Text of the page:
What You Should Know About MySQL Replication Types

By: Vikram Vaswami


For companies that live and die by their databases, a one-shot backup isn’t really the perfect solution. Typically for such companies (think Yahoo! or Google), database access is a near-constant process, and database content changes continually, often on a second-by-second basis. Data replication, which involves continual data transfer between two (or more) servers to maintain a replica of the original database, is a better backup solution for these situations.

MySQL supports two (or three, depending on how you look at it) different methods of replicating databases from master to slave. All of these methods use the binary log; however, they differ in the type of data that is written to the master’s binary log.

  • Statement-based replication Under this method, the binary log stores the SQL statements used to change databases on the master server. The slave reads this data and reexecutes these SQL statements to produce a copy of the master database. This is the default replication method in MySQL 5.1.11 and earlier and MySQL 5.1.29 onwards.
  • Row-based replication Under this method, the binary log stores the record-level changes that occur to database tables on the master server. The slave reads this data and manipulates its records accordingly to produce a copy of the master database.
  • Mixed-format replication Under this method, the server can dynamically choose between statement-based replication and row-based replication, depending on certain conditions. Some of these conditions include using a user-defined function (UDF), using an INSERT command with the DELAYED clause, using temporary tables, or using a statement that uses system variables. This is the default replication method in MySQL 5.1.12 to MySQL 5.1.28.

If you’re unsure which replication method to use and your replication needs aren’t complex, it’s best to stick to statement-based replication, as it’s been around longest and therefore has had the most time to have its kinks worked out. That said, certain types of statements cannot be replicated using this method, and it also tends to require a higher number of table locks. Row-based replication is useful for these situations. Because it replicates changes to rows, any change can be replicated, and it also requires fewer table locks.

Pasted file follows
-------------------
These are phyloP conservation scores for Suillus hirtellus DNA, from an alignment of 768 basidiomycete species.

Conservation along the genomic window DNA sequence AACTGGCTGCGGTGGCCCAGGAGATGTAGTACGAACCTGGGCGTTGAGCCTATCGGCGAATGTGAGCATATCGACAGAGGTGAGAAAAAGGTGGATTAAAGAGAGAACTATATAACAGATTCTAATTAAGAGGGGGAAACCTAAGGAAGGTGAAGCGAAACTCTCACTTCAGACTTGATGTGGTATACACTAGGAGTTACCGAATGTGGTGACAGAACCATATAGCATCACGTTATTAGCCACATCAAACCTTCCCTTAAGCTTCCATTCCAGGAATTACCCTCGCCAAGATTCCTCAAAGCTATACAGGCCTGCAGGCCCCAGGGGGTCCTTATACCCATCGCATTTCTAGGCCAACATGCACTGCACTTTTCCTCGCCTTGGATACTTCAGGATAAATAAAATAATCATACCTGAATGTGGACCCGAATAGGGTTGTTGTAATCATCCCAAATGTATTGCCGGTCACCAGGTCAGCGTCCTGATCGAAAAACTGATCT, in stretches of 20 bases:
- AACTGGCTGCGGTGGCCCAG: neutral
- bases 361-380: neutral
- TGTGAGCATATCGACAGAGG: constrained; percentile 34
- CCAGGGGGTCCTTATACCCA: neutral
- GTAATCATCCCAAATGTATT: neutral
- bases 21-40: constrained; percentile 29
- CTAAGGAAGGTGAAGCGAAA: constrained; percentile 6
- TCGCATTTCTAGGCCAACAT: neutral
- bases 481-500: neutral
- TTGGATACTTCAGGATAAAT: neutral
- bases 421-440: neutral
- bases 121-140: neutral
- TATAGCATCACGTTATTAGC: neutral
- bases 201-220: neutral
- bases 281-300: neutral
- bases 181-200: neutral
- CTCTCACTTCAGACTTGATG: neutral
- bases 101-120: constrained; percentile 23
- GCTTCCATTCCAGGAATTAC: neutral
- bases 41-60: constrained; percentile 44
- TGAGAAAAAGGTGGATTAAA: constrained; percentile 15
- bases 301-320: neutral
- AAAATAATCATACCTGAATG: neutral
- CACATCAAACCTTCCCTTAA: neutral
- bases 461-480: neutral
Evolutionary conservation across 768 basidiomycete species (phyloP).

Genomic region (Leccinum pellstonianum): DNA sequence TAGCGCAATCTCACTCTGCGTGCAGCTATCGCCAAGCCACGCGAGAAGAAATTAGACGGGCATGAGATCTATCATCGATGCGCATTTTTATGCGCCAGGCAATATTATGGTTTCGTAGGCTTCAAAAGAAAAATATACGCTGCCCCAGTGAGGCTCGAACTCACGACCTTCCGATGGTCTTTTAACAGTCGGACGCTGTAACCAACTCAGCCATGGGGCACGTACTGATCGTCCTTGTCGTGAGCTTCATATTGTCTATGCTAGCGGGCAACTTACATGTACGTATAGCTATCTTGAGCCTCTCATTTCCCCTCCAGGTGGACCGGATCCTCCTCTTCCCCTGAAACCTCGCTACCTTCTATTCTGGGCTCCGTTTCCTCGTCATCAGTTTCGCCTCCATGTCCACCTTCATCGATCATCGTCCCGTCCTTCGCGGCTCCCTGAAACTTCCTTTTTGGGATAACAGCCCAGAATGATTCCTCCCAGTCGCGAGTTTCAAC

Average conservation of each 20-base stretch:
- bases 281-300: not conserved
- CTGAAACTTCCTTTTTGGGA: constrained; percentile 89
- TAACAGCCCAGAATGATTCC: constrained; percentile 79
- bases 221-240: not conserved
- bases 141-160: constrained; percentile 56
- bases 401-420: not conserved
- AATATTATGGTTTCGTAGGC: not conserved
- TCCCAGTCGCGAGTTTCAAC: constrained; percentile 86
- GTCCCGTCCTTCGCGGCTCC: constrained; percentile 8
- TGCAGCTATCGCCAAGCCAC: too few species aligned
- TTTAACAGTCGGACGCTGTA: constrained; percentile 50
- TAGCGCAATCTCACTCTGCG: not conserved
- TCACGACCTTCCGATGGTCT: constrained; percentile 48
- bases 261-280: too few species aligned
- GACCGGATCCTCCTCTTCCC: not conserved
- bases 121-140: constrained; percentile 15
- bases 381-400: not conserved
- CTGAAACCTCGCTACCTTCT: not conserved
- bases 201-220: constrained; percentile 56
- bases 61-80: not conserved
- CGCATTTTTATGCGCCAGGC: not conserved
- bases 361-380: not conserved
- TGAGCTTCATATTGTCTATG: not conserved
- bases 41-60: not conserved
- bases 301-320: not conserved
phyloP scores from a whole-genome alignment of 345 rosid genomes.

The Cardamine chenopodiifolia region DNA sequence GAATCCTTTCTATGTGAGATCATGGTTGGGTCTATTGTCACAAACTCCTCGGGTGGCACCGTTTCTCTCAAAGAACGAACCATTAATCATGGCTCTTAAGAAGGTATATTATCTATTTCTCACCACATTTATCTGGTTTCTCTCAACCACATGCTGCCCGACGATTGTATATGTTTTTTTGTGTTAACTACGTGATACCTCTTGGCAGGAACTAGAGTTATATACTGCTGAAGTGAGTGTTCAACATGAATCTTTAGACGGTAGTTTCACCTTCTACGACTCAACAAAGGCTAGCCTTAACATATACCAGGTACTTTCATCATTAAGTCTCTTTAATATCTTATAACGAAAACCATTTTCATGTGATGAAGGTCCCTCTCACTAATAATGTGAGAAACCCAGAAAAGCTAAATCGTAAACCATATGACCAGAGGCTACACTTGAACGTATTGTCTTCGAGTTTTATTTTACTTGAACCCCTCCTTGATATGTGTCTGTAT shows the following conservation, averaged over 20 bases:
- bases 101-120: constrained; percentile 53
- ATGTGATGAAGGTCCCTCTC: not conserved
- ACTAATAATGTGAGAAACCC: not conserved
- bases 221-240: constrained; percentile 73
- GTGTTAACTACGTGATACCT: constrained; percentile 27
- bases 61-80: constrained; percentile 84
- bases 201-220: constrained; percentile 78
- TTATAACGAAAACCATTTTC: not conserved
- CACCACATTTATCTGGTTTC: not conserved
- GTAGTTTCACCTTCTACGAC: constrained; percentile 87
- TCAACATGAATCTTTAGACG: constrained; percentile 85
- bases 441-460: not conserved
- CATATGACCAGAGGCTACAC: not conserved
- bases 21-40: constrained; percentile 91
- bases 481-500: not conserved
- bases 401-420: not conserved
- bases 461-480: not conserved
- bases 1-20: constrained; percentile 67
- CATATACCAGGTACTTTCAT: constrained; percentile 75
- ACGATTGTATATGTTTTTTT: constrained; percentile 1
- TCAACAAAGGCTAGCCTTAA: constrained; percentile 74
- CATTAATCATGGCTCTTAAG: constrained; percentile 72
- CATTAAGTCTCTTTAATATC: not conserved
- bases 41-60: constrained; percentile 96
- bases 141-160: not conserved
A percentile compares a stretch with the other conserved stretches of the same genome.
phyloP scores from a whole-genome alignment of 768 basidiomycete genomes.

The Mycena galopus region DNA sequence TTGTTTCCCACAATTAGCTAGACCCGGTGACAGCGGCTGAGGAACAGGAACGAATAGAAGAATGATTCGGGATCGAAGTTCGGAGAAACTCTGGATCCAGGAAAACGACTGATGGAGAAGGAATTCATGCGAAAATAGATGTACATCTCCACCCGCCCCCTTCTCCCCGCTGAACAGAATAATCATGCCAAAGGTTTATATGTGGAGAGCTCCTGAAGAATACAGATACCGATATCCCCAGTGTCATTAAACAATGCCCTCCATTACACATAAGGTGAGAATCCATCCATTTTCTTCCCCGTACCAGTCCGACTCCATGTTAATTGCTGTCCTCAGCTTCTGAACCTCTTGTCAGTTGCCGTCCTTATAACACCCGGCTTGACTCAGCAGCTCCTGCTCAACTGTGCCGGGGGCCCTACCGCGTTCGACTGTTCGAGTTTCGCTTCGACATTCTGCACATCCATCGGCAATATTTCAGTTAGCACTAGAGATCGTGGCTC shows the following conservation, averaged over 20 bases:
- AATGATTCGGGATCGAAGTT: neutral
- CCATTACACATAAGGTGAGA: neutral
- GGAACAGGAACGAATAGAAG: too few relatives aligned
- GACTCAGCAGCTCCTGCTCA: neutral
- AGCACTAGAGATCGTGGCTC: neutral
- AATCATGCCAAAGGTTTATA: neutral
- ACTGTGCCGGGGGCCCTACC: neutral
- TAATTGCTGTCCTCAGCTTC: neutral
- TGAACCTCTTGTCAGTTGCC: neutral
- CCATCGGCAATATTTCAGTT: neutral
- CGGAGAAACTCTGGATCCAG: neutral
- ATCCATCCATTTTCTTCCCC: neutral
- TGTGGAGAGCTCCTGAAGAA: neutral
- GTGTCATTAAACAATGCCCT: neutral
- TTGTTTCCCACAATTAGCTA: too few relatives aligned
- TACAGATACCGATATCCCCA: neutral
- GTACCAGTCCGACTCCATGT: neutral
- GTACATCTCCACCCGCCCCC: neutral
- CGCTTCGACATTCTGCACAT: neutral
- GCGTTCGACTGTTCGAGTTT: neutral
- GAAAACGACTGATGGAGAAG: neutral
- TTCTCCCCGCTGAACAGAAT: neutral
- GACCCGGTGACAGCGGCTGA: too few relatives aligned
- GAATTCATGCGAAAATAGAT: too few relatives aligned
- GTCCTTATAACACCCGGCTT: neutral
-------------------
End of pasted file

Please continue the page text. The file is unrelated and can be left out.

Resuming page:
The replication method currently in use on the server is listed in the binlog_format server variable.

mysql> SHOW VARIABLES LIKE 'binlog_format';

t0305-01

1 row in set (0.08 sec)

To alter the replication method, set a new value for this variable, as shown, using the SET command with either GLOBAL or SESSION scope. Note that using GLOBAL scope requires a server restart for the change in method to take effect.

mysql> SET binlog_format = 'MIXED';
Query OK, 0 rows affected (0.02 sec)
mysql> SELECT @@SESSION.binlog_format;
+-------------------------+
| @@SESSION.binlog_format |
+-------------------------+
| MIXED                   |
+-------------------------+
1 row in set (0.00 sec)

mysql> SET GLOBAL binlog_format = 'ROW';
Query OK, 0 rows affected (0.00 sec)
mysql> SELECT @@GLOBAL.binlog_format;;
+------------------------+
| @@GLOBAL.binlog_format |
+------------------------+
| ROW                    |
+------------------------+
1 row in set (0.00 sec)

 

 

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